#6 To Shape Their Reality

The old saying, “say a lie enough, and it eventually becomes the truth,” rings true in this case. Many compulsive liars will perpetuate their lies because if they tell them enough times, more people will reflect on how they want to see the story in real life.

 

Understanding Lying Behavior – The Compulsive Liar Vs. the Pathological Liar

There is a big difference between compulsive and pathological liars. Let’s unpack the differences between them.

 

Characteristics of the Compulsive Liar

The compulsive liar lies out of habit. They’ll tell big or small fibs and find telling the truth makes them uncomfortable. Some psychiatrists believe compulsive lying behavior starts in childhood and continues into adolescence and adulthood.

These individuals found themselves in environments where lying was routine and necessary, and they stuck to lying to avoid truthful confrontations. Compulsive liars may or may not have a mental illness contributing to their behavior.

However, research shows that people with mental disorders like ADHD, borderline personality disorder, and bipolar disorder are more likely to develop into compulsive liars. Unlike pathological liars, compulsive liars aren’t manipulative or cunning in their attempts to lie to others.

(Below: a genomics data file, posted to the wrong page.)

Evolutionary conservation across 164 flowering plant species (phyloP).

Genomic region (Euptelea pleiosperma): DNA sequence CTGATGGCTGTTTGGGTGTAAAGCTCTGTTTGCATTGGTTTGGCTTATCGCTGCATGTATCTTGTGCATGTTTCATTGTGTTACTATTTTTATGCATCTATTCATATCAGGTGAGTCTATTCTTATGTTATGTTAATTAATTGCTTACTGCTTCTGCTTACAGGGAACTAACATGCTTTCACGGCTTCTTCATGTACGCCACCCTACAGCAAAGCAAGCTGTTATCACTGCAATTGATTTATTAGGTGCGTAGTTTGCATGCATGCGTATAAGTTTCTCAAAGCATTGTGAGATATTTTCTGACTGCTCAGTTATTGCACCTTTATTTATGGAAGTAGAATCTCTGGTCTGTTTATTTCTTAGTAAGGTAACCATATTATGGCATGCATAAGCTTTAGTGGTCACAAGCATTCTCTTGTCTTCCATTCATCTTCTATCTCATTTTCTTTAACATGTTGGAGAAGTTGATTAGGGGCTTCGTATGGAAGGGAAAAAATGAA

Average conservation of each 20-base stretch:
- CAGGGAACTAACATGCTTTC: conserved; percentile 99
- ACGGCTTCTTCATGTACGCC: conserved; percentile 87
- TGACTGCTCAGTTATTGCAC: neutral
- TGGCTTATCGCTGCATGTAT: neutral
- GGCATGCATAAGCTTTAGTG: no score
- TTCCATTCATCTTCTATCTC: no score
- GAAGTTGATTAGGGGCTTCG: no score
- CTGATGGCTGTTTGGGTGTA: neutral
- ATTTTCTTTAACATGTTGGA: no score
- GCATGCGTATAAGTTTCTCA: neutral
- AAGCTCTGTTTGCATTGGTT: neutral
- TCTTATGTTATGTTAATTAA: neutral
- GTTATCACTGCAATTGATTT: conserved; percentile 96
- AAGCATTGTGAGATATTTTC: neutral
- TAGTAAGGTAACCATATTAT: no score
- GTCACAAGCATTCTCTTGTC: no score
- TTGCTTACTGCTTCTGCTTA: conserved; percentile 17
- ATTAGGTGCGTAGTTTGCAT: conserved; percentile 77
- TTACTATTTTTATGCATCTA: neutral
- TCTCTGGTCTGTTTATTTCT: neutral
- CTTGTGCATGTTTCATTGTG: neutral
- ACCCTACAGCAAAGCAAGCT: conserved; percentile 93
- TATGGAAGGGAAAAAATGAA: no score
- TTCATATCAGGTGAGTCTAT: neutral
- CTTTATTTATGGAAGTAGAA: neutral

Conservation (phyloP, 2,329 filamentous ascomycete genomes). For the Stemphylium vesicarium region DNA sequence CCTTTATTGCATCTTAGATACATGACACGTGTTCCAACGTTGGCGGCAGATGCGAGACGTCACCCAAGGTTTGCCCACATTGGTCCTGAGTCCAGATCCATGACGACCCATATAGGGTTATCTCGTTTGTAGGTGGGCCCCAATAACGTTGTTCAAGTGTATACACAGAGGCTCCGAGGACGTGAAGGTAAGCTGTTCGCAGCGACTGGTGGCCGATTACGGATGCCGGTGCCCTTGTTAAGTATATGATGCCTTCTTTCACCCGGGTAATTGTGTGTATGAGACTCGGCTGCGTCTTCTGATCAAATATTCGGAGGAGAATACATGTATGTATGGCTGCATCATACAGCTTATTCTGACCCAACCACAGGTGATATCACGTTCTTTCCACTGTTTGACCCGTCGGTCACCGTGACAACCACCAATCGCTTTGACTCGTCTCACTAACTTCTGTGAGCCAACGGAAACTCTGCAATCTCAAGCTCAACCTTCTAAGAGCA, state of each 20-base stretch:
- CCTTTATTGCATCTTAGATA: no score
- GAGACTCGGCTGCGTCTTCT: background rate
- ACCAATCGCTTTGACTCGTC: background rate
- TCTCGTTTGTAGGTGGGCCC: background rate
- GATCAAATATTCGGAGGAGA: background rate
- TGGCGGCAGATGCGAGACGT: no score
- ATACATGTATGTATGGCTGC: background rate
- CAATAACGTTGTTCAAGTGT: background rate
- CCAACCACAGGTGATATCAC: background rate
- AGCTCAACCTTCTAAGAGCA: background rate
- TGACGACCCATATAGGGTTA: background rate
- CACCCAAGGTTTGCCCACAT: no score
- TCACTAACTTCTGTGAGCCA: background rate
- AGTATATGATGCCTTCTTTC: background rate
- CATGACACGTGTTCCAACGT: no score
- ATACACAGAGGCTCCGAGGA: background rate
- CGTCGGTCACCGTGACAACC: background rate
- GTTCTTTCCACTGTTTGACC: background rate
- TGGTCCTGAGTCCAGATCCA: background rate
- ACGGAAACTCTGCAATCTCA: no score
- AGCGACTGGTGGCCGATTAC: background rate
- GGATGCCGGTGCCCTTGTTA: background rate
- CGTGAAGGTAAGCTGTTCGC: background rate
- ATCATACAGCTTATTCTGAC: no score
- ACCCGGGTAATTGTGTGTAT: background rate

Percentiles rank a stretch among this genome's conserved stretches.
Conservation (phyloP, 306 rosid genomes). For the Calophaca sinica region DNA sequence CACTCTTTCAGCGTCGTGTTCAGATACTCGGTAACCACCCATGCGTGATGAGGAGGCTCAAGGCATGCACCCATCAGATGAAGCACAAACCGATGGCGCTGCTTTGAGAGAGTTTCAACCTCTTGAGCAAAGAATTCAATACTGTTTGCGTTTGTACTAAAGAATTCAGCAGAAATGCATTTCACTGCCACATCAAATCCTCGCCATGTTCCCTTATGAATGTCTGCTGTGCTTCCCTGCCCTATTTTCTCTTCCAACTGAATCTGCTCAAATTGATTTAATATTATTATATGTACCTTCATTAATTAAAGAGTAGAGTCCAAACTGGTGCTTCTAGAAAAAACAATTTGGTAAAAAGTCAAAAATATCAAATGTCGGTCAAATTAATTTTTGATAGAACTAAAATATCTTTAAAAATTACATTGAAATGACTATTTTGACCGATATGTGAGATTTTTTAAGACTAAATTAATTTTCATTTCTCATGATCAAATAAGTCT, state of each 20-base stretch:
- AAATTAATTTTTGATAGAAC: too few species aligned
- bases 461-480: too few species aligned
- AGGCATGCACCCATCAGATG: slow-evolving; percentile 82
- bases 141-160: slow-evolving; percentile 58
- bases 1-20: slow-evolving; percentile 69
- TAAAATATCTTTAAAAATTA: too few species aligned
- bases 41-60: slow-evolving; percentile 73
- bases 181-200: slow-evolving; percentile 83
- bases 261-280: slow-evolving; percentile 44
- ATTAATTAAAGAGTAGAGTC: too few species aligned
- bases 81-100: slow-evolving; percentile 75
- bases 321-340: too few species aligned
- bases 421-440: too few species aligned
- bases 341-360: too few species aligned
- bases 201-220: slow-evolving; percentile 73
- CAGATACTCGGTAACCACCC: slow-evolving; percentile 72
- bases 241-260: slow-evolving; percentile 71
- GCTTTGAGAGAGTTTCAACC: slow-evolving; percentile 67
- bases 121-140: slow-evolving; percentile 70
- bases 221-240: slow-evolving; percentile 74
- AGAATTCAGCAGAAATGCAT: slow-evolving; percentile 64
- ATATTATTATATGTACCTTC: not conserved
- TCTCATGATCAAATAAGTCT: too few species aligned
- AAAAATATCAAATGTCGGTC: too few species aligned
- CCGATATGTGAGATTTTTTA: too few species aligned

They lie as an automatic response because it’s what they’re used to doing when interacting with others. However, their stories usually don’t add up. They also display the classic body language associated with lying, such as avoiding eye contact and tripping over their words.

They know that lying is wrong and understand the difference between right and wrong with their behavior. In most cases, when confronted about their lies, they will admit them. They’ll also feel shame if someone discovers them lying.

 

Characteristics of the Pathological Liar

The pathological liar is very different from the compulsive type. This liar lies to manipulate others into getting their way in life. They lie without awareness of their actions, and some psychiatrists believe it’s a coping mechanism they develop as children.

In some instances, pathological liars also have anti-social personality disorders or narcissistic personality disorders. The pathological liar usually has a goal and purpose when lying to others. They don’t respect other people’s rights or feelings as long as it gets them what they want.

This cunning approach to lying means that they often believe the lies they tell and don’t experience the same psychological and physiological feedback as normal people do when they tell lies. There’s no shame or guilt involved with telling lies according to their personal beliefs. As a result, these individuals are very hard to spot, and uncovering their lies is challenging.

They’re very challenging for lie detector tests to spot. Since they don’t experience any emotions around lying, they don’t launch the fight-or-flight response others experience when lying. The polygraph examiner uses the fight-or-flight mode to detect deception in the examinee’s answers. However, when they don’t have anything to look at on their screen, they can’t tell that the pathological liar is lying to them.